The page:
A recent survey by Merrill Lynch found that health care expenses were the number one retirement worry among people preparing to retire. Three out of five retirees surveyed said they were forced to retire earlier than expected due to a health problem.

“This is a generation that is living longer than any previous generation and because of that longevity they have a whole new set of risks they’re worried about,” said David Tyrie, managing director of Merrill Lynch’s personal wealth and retirement business.

Here are some initial steps to help prepare for medical expenses during retirement:

— Talk to a financial planner: Experts agree there is no universal formula to plan for retirement costs. The amount of savings needed for medical care can vary depending on whether seniors continue working during retirement or retire before they become eligible for Medicare.

The Employee Benefit Research Institute, an independent nonprofit, conducts similar research to Fidelity, but doesn’t focus on an average cost because there are so many variables that impact a retiree’s circumstances. The group recommends working with a financial professional to develop a retirement plan that factors in medical bills.

“In general, people need to sit down and figure out what they want and talk to a financial planner to realize their goals,” says Paul Fronstin, EBRI’s director of health research and education.

In its most recent estimate, EBRI projected that a couple with typical drug expenses would need $163,000 for a 50 percent chance of covering all medical expenses in retirement. They’d need $283,000 to have a 90 percent chance.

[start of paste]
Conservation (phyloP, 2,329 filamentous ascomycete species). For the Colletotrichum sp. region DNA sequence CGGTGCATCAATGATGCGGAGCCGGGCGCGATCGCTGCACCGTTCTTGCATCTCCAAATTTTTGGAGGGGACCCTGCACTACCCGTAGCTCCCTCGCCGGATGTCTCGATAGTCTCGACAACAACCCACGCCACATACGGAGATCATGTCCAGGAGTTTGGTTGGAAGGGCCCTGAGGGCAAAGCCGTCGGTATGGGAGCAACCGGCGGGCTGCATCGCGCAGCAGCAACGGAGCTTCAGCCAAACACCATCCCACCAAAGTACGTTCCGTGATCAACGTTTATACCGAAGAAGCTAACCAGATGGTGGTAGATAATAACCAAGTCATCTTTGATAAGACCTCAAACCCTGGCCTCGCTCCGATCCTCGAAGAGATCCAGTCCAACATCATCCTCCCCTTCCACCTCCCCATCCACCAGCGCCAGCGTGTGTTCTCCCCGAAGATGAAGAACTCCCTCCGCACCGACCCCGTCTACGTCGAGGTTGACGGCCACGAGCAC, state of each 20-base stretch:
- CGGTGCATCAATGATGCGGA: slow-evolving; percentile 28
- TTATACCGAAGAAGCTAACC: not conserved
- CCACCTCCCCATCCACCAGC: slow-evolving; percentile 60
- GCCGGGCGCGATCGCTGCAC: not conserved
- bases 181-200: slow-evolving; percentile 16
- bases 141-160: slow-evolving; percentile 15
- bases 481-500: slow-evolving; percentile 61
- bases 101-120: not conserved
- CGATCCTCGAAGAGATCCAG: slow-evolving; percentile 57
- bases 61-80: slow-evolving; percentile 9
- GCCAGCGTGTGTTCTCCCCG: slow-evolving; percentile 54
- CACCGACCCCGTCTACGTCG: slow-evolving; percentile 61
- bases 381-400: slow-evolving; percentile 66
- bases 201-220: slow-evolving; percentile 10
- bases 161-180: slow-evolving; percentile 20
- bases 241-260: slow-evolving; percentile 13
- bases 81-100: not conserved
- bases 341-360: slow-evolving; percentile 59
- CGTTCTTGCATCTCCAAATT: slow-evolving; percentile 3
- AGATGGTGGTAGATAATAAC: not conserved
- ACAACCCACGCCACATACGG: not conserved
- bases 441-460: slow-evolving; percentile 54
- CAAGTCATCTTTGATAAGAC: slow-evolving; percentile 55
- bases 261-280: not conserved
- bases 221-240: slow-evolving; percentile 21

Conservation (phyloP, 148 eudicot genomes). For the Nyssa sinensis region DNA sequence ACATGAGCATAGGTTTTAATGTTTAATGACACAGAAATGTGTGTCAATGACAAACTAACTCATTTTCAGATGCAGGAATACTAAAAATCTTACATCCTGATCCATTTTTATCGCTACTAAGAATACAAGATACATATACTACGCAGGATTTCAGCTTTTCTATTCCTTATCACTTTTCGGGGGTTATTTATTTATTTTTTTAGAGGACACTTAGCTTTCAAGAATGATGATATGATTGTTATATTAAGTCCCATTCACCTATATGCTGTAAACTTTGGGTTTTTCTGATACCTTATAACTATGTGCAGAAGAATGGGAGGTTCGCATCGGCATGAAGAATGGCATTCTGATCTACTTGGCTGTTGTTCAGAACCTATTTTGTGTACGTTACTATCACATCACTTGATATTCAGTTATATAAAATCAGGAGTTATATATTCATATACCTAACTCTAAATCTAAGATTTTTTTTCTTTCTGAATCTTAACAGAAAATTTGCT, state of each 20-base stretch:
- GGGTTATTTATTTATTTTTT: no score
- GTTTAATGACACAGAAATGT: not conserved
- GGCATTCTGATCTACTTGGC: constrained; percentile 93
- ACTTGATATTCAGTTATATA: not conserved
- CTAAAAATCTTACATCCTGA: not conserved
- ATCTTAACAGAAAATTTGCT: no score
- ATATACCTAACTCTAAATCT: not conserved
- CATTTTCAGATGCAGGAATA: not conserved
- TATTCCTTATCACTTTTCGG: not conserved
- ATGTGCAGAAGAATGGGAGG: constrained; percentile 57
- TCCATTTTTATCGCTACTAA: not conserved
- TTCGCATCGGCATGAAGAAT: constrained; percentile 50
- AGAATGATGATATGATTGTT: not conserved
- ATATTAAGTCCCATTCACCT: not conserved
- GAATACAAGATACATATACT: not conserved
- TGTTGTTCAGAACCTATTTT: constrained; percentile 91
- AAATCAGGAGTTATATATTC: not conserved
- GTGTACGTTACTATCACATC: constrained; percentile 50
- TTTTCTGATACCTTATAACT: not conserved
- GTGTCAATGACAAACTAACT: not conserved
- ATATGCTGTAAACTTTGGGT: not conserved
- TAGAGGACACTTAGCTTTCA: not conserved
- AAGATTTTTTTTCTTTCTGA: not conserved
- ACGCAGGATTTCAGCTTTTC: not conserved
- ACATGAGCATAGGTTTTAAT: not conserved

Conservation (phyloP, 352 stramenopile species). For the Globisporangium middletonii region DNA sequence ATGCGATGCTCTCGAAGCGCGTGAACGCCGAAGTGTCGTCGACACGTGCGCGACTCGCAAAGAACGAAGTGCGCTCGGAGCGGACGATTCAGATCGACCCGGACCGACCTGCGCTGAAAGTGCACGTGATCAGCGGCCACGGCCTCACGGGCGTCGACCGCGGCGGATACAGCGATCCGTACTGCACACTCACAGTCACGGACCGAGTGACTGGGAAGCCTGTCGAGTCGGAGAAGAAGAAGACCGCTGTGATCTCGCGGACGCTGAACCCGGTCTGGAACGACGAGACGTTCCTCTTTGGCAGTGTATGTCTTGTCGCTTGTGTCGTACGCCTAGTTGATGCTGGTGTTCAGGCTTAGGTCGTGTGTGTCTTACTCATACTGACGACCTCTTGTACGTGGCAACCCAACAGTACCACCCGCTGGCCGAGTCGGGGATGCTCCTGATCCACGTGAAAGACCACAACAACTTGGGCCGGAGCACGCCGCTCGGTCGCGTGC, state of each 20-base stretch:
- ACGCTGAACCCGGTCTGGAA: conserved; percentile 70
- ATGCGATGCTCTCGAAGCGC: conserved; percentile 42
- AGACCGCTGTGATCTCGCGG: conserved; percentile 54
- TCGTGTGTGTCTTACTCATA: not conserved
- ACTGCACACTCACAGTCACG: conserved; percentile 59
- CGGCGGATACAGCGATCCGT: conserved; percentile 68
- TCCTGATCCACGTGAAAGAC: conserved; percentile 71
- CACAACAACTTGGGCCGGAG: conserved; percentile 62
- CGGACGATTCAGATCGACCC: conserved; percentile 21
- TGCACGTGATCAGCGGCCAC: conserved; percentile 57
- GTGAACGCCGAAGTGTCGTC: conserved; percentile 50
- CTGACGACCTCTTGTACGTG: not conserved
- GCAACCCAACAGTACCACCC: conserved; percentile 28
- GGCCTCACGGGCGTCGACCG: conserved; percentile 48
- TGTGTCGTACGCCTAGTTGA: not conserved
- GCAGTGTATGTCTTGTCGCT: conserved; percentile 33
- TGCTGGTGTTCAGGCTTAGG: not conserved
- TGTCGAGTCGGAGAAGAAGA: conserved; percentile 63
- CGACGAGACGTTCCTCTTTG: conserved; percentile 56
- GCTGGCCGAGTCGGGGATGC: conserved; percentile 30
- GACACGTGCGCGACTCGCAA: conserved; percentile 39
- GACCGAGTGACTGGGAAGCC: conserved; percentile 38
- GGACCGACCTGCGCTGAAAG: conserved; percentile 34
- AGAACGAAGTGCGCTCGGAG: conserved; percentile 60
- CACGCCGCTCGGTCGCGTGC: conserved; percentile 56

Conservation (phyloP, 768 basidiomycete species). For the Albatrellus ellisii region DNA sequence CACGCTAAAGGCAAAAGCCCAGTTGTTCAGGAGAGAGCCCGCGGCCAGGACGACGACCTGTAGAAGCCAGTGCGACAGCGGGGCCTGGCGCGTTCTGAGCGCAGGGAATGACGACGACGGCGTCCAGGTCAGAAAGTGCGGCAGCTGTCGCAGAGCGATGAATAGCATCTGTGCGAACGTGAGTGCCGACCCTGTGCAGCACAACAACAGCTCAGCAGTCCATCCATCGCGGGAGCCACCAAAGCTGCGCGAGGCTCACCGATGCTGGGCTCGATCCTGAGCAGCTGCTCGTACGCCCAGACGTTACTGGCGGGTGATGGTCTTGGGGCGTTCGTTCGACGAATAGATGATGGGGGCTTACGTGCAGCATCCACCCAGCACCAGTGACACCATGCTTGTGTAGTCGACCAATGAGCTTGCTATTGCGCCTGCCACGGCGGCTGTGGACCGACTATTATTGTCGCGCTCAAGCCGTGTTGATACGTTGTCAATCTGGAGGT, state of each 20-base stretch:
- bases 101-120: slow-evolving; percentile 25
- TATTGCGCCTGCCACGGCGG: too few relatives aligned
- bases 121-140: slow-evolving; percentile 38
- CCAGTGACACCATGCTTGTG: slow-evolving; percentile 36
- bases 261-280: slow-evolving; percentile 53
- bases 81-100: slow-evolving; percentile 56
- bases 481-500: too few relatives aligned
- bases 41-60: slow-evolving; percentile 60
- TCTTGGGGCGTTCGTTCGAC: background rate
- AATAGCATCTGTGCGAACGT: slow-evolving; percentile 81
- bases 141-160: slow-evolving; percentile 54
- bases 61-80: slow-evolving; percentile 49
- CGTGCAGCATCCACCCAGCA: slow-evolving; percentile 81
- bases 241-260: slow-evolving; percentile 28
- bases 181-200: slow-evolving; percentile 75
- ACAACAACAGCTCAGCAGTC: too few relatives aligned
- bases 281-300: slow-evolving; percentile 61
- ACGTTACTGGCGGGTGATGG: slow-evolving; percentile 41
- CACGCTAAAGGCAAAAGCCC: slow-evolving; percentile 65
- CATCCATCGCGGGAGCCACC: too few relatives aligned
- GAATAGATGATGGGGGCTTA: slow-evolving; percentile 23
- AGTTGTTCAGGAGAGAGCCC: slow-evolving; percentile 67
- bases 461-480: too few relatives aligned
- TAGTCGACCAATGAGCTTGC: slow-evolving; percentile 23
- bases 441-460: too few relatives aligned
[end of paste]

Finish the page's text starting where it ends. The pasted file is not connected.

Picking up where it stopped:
— Consider a health savings account: One of the best vehicles to begin saving for medical costs in retirement are health savings accounts offered by many employers and financial institutions. Workers can begin contributing to health savings accounts while they are younger and generally healthier. The money is invested tax-free and rolls over each year, regardless of whether you change employers. Unlike retirements accounts like IRAs and 401ks, the money is not taxed when it is withdrawn as long as it is spent on health care. Currently health savings accounts are only available to people enrolled in high-deductible health plans. These plans have lower premiums but a fixed deductible that must be paid out of pocket before coverage begins. They are generally a good idea for people in good health with few health care needs.

— Consider an annuity: For workers who don’t have a health savings account an annuity can be another useful investment tool. Under a deferred annuity, a person can set aside a large amount of savings in return for a steady stream of payments in the future. The advantage of an annuity is that it provides a guaranteed minimum monthly payment, no matter what happens to the value of the principal investment.

A couple that knows they are likely to face $220,000 in expenses over their retirement could setup an annuity to provide about $11,000 a year over twenty years. The downside to an annuity, versus a healthcare savings account, is that withdrawals are taxed as income. Annuities can be very complex and investors need to do their homework about the related fees. For more info visit: